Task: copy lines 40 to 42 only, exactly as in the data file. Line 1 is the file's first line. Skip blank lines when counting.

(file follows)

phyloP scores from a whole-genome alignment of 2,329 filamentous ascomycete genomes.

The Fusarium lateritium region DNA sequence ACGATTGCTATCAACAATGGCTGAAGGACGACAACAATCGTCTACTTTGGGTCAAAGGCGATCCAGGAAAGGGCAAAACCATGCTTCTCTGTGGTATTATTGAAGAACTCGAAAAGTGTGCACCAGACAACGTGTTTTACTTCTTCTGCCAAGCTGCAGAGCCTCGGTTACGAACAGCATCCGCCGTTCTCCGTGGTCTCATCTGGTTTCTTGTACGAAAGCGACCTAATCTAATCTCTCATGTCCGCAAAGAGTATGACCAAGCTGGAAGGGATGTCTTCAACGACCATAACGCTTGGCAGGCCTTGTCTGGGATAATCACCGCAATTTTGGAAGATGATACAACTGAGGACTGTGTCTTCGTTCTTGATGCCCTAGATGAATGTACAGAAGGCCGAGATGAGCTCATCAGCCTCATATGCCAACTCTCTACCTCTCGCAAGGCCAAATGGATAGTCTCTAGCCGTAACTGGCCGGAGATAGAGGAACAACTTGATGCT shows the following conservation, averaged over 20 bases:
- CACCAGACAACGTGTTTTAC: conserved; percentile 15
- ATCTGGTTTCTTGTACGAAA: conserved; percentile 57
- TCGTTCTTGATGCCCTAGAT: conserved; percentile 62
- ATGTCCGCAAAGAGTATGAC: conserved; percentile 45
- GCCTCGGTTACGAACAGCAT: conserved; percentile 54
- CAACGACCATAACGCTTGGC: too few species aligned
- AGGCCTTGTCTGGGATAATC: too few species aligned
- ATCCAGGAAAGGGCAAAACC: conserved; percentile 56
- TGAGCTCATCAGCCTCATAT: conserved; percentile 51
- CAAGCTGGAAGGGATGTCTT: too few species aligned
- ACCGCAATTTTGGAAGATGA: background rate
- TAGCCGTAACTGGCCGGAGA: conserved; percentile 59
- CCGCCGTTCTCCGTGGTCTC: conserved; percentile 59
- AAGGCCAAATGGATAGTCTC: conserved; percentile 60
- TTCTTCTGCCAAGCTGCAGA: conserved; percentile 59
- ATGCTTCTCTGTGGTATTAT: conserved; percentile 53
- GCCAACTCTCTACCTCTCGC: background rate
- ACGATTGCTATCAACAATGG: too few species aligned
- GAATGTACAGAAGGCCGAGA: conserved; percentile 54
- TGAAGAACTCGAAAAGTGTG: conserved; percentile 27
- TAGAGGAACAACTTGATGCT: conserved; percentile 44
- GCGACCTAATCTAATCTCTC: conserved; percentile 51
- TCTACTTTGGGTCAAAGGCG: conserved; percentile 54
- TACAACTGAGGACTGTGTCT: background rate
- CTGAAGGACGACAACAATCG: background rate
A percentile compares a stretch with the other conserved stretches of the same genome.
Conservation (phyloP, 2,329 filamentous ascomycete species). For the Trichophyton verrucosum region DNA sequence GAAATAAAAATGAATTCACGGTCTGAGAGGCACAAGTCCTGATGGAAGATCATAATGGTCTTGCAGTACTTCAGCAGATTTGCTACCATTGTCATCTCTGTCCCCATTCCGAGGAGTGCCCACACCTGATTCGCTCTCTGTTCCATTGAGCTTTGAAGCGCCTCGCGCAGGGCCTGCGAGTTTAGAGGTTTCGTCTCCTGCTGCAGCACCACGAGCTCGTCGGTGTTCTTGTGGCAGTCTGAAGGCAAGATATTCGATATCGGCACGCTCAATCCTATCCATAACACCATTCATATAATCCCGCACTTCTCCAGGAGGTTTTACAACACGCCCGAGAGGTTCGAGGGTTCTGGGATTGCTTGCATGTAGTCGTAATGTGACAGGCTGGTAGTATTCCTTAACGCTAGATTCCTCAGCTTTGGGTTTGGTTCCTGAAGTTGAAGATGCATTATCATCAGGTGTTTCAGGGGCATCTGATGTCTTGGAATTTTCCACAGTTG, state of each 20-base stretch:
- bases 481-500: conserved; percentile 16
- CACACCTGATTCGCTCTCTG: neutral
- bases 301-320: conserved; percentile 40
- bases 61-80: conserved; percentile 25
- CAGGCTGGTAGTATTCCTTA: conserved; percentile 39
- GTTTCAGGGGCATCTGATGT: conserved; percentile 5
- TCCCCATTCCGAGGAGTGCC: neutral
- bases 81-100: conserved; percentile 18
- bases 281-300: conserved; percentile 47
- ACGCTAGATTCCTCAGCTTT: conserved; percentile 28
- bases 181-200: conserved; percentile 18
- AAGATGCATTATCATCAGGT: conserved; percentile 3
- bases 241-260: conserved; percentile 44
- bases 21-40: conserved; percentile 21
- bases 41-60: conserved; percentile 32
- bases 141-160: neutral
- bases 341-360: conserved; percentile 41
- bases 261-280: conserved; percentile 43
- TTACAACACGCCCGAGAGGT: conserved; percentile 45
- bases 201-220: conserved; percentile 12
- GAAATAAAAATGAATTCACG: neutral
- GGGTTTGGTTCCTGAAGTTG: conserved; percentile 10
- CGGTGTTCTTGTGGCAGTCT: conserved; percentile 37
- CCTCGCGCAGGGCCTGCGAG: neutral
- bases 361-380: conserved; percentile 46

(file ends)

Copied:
- bases 181-200: conserved; percentile 18
- AAGATGCATTATCATCAGGT: conserved; percentile 3
- bases 241-260: conserved; percentile 44